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Wednesday, 10 October, 2001, 11:44 GMT 12:44 UK
Bush's man to thwart terror
Pennsylvania Governor Tom Ridge
Directing homeland security will involve many agencies
By US affairs analyst Ben Wright

Washington-watchers have been unanimous: Tom Ridge is the right man for an incredibly difficult job.

With Attorney General John Ashcroft warning that the likelihood of further terrorist attacks against the US is high, former Pennsylvania Governor Tom Ridge has been given the task of overseeing homeland security.


He clearly has the presence, organisational and political skills that the role demands

According to President Bush's executive order, the mission of the Office of Homeland Security is to "develop and co-ordinate the implementation of a comprehensive national strategy to secure the United States from terrorist threats or attacks".

Tom Ridge - whose title is Assistant to the President for Homeland Security - will be based in the White House, co-ordinating the work of 50 agencies and departments involved in anti-terrorism.

These include the FBI, CIA, the military, police and fire-fighting forces, several executive departments and the Federal Emergency Management Agency.

Bush pledges support

He will also play a key role in the new Homeland Security Council, a body made up of the heads of all relevant executive departments and agencies.

The job created for Mr Ridge may evolve into a domestic version of the president's national security adviser - an overseer of broad homeland security policy.

At the swearing-in ceremony, President Bush said that the new director of homeland security would have "the full attention and complete support of the highest levels of our government".

Terror in New York after the 11 September attacks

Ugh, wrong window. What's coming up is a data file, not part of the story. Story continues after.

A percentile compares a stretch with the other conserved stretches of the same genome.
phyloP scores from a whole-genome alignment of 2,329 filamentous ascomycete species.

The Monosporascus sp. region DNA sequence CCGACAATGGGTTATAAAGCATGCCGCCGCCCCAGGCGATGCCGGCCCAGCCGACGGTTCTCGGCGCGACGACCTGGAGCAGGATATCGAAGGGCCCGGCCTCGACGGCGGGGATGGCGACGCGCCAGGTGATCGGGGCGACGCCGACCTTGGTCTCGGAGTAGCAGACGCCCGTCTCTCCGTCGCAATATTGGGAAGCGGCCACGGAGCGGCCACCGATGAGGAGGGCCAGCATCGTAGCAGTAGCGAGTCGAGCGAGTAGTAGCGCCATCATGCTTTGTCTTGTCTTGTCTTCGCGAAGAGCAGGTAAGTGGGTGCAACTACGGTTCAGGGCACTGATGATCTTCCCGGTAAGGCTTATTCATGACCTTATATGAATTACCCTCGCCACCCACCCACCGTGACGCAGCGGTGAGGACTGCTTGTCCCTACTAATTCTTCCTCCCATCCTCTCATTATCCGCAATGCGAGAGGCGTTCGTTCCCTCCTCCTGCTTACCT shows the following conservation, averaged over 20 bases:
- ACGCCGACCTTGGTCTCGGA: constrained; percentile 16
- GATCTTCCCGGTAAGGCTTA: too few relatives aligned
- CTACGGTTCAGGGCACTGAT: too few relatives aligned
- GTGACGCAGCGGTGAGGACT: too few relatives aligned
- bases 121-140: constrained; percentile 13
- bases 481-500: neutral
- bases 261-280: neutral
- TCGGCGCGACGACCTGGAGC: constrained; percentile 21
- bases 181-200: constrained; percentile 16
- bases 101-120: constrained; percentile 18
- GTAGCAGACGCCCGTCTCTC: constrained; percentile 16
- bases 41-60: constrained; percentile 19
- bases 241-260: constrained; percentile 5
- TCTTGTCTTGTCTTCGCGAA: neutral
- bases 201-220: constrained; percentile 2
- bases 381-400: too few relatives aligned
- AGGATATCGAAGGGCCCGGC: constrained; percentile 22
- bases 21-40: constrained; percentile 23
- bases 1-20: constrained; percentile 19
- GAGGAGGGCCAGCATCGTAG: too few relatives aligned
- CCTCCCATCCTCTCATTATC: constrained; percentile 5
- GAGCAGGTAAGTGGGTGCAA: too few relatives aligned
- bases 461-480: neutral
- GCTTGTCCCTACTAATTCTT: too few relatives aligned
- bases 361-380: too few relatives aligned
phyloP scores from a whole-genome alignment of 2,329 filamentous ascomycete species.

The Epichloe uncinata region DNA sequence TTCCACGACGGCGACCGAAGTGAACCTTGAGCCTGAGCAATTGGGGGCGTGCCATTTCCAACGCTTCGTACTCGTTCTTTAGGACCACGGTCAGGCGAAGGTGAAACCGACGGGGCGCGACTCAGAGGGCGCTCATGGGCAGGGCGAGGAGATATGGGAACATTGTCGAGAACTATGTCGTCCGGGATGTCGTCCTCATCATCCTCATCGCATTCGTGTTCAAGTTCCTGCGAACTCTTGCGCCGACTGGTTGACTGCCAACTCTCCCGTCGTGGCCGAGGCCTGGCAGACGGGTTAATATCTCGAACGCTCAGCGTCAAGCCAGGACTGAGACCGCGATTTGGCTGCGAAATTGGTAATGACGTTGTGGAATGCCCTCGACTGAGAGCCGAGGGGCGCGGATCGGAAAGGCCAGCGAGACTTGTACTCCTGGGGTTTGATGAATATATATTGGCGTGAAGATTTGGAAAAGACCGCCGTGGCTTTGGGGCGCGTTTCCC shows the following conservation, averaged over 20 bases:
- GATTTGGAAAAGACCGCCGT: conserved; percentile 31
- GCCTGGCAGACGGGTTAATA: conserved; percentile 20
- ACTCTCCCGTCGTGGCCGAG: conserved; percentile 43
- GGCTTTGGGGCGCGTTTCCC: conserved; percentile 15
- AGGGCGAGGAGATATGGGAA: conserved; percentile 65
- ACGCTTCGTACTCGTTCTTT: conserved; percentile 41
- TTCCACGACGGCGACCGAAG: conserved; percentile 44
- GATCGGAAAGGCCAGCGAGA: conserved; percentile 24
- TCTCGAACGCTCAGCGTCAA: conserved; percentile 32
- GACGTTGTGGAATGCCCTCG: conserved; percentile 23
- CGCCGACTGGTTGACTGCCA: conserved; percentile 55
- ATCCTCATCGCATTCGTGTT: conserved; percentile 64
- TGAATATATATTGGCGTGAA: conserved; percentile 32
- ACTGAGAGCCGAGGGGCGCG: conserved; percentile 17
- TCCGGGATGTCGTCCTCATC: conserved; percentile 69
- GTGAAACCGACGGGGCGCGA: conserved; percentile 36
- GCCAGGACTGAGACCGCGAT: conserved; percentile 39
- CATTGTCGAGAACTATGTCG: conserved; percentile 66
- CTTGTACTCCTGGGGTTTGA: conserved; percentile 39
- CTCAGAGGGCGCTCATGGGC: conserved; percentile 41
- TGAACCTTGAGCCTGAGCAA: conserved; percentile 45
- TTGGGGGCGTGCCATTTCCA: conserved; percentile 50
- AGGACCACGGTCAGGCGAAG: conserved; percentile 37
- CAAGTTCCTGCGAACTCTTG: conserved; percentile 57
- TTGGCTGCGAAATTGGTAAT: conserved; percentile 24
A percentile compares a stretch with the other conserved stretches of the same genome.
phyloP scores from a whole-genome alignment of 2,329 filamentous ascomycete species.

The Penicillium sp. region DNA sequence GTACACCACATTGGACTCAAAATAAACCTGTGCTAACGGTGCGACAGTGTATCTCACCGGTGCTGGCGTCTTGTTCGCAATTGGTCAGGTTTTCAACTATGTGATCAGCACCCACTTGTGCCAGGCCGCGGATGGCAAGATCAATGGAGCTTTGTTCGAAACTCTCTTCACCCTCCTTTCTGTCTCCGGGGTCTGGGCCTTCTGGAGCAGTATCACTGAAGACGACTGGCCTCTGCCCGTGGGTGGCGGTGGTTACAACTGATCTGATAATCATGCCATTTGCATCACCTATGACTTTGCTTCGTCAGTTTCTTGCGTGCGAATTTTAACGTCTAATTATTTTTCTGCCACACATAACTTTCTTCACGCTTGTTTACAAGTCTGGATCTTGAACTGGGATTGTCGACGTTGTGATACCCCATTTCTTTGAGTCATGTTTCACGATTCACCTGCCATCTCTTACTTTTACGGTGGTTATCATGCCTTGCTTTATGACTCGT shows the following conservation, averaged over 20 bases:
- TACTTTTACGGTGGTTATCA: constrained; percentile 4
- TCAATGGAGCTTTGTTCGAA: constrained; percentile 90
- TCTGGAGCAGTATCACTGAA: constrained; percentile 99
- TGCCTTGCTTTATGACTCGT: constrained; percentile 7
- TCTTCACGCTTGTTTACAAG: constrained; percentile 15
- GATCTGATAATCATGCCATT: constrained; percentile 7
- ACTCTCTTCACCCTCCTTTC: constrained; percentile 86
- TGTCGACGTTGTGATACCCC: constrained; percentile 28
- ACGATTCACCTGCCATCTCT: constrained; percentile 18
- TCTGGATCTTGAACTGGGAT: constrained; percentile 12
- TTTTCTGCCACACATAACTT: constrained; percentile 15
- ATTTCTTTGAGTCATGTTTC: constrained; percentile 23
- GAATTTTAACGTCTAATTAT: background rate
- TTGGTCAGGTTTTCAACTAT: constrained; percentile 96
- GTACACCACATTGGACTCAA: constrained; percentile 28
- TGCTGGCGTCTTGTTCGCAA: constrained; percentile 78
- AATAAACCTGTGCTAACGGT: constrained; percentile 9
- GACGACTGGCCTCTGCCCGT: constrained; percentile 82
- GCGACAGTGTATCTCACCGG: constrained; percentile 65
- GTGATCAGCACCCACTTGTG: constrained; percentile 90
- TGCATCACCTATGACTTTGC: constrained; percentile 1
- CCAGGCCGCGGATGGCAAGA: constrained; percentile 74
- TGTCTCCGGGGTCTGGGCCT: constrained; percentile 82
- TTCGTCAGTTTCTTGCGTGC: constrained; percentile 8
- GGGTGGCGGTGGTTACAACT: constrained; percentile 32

Tom Ridge will have to ease public fear after the suicide attacks
However, the task facing him is enormous.

The vulnerability of the US to devastating, yet relatively simple terrorist attack has been exposed.

Intelligence services did not predict the attack; border control agencies did not stop the hijackers entering the US and aviation authorities failed to prevent them boarding the planes.

Even someone with the stature and experience of Mr Ridge may struggle to plug all the bureaucratic holes and engineer such a huge level of political co-ordination.

Tom Ridge is one of the Republican Party's rising stars.

Difficult to label

His father was a working-class Democrat, his mother a Republican.

After a scholarship-aided education at Harvard, Mr Ridge was drafted into the Vietnam War where he won the Bronze Star for valour.

His brand of Republicanism is difficult to label.

George Bush and Tom Ridge
George W Bush has promised full support for the new department
In many ways he is a moderate - pro-choice on abortion, a believer in using government to facilitate change, and a widely respected reformer on education and welfare.

Yet he has also been an enthusiastic tax-cutter and has a record of being very tough when it comes to law and order.

As Governor of Pennsylvania, he reinstated the death penalty for the state and instigated "three strikes and out" legislation against repeat offenders.

As a result of this mix, plus the fact that he is a canny politician, Mr Ridge has had wide cross-party support, not losing a race since he entered the House of Representatives in 1982.

Before the last election, he was widely tipped as a possible vice-president to Mr Bush.

The two men are close, first becoming friends when they worked on the former President Bush's 1988 election campaign. They were then both elected governors in 1994.

Now, Tom Ridge has what is arguably the most difficult task in Washington.

Bureaucracy poses problem

His job description is daunting.

While monitoring intelligence and co-ordinating precautions, he will also be responsible for responding to disaster should another attack occur, at the same time reassuring the public that not every plane and missing truck means imminent tragedy.

He clearly has the presence, organisational and political skills that the role demands.

Yet it is possible that, like other governmental enforcers and overseers, he could find the separate departmental fiefdoms of government an impossibly difficult bureaucracy to co-ordinate.

He also does not have a Cabinet-level department with which to wield political and budgetary clout.

Perhaps because the task is so immediate and the terrorist threat now so real, Mr Ridge will able to confound the sceptics.

The will to thwart any further terrorist attacks is great. But so too is the possibility of failure.

See also:

09 Oct 01 | Americas
America on high alert
10 Oct 01 | Americas
US names cyber-terrorism czar
09 Oct 01 | Health
FBI pursues anthrax lead
16 Sep 01 | Americas
US legal chief seeks tougher laws
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